Washington, DC – In advance of the National Day of Prayer, celebrated this year on Thursday May 1, Rev. Dr. C. Welton Gaddy, the president Interfaith Alliance, sent the following letter to President Obama and the governors of every state. In this letter, Rev. Gaddy called on each of the governors and the President to respect Americans of all faiths, and those of no faith tradition, in their National Day of Prayer celebrations. Interfaith Alliance also cautioned against partnering with the so-called National Day of Prayer Task Force whose events systematically exclude Jews, Muslims, Catholics, Buddhists, Hindus and even some mainline Protestant Christians.
President Barack Obama
The White House
1600 Pennsylvania Avenue NW
Washington, DC 20500
April 24, 2014
Dear President Obama,
On behalf of the Interfaith Alliance, an organization committed to defending religious freedom whose members represent more than 75 faith traditions, I am writing to request that you ensure that your observance of the National Day of Prayer is welcoming to clergy and believers of all religions, as well as to those who profess no religion. This celebration, mandated by an act of Congress, has too often been dominated by religious extremists who define religion by exclusion. In a nation already deeply divided, we should work together to make this year’s National Day of Prayer, held on May 1, a reflection of both our nation’s diversity of religious belief and its commitment to religious freedom. This day presents a great opportunity for us to demonstrate that religion can be a healing and reconciling force in our nation, but I fear that opportunity will be lost if the message of the day is defined by leaders from the religious right working for a Christian Nation. I commend you for the intentional and inclusive way that you have marked this day in the past, and I urge you to do the same this year.
I am compelled to make this request because, several years ago, the National Day of Prayer was taken over by a group of religious exclusivists led by Shirley Dobson of Focus on the Family. Dobson’s group calls itself the “official” National Day of Prayer Task Force yet it has no official relationship with the government and it systematically excludes Jews, Muslims, Catholics, Buddhists, Hindus and even some mainline Protestant Christians from National Prayer Day events it conducts around the United States.
Moreover, The National Day of Prayer Task Force requires volunteer coordinators to sign a statement of faith which includes the following language: ” I believe that the Holy Bible is the inspired, only, infallible, authoritative Word of The Living God. That there is one God, eternally existent in three persons: Father, Son and Holy Spirit… That for salvation of lost and sinful men and women, regeneration by the Holy Spirit is absolutely essential.” Government sanction of the Task Force’s work clearly aligns a government-sponsored event with a particular Christian denomination, in violation of the basic provisions of the First Amendment to the Constitution, establishing the separation of church and state.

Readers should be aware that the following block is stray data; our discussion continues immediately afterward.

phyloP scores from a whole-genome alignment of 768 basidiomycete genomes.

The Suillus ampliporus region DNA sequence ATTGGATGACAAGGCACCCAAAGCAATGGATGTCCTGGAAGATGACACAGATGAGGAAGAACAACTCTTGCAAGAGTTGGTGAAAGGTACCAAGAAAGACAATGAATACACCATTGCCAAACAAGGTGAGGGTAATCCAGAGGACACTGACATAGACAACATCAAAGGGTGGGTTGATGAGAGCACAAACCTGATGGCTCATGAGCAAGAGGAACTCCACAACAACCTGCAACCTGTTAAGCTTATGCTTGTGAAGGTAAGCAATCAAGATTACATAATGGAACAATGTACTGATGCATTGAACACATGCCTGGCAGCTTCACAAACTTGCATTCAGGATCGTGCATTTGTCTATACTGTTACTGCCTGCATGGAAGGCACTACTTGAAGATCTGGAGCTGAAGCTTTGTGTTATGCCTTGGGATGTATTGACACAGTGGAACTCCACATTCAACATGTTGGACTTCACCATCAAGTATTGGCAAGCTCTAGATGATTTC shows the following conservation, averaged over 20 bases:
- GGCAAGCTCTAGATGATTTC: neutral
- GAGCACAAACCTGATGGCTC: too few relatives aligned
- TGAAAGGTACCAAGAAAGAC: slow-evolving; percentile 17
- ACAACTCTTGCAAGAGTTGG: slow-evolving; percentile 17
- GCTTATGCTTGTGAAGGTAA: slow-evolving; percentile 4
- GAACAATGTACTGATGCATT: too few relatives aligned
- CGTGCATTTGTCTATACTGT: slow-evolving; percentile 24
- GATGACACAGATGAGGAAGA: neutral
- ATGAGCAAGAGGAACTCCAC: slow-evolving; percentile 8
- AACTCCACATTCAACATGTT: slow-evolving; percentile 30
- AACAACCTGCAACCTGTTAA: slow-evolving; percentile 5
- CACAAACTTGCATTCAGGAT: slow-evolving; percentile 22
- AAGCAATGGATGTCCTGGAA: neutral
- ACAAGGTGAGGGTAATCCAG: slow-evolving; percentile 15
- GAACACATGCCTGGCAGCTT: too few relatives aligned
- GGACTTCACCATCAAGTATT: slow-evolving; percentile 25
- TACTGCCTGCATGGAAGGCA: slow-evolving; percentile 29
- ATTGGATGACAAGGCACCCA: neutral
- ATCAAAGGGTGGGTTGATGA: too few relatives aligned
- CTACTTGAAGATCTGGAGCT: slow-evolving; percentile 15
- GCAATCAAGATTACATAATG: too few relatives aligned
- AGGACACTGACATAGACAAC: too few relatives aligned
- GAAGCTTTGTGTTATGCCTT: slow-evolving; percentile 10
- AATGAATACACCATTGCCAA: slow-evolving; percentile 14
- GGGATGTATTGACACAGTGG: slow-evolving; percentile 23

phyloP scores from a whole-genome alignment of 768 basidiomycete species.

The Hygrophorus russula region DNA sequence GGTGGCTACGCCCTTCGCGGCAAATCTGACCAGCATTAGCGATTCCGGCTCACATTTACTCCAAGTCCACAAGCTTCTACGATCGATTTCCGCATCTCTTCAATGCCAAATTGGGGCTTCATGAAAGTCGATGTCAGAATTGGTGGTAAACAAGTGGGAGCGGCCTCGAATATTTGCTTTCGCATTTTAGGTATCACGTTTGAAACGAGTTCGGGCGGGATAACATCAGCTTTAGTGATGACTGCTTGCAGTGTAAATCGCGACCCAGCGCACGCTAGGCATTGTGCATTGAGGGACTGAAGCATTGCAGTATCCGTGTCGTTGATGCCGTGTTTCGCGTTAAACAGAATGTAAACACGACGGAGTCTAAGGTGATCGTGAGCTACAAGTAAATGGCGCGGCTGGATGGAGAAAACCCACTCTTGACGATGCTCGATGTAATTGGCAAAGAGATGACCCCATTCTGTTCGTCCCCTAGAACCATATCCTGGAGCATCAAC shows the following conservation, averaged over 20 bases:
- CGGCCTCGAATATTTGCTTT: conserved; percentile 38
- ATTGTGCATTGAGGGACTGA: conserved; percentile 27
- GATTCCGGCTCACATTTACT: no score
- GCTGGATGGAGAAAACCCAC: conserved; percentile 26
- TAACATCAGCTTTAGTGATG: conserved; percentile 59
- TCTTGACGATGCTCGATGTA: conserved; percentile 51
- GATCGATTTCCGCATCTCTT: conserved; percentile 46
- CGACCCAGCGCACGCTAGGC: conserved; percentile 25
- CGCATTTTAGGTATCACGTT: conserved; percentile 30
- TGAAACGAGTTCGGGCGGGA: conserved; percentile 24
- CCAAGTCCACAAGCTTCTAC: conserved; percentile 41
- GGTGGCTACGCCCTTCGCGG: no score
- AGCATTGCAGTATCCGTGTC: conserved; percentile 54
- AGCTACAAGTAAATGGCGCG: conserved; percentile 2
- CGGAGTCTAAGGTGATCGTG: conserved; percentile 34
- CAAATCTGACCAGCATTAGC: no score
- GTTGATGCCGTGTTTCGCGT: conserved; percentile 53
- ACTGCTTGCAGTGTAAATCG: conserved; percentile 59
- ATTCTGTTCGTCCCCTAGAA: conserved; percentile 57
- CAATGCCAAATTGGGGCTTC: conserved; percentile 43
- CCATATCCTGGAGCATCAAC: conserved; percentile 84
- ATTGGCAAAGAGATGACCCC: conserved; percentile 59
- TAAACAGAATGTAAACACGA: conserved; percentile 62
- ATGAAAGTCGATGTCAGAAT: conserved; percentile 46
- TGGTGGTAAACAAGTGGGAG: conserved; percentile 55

I respectfully ask that you decline to participate in events sponsored by, or issue a separate proclamation to, the National Day of Prayer Task Force. This group has a record of using proclamations from and the participation of elected officials to raise the status of events in which they discriminate against and exclude clergy who represent faith traditions other than fundamentalist evangelical Christianity.
Indeed, I implore you to use your power of proclamation on this National Day of Prayer to restore it to what President Harry Truman intended when he signed it into law in 1952. Use your proclamation to bring together Americans of every religion and no religion, to express their faith in whatever way is appropriate for them. I urge you to issue a single proclamation for the day that calls for an inclusive National Day of Prayer that reflects our nation’s rich tradition of religious pluralism by explicitly inviting clergy from diverse faith traditions to participate equally and fully — especially in events held on government property.
Rev. Dr. C. Welton Gaddy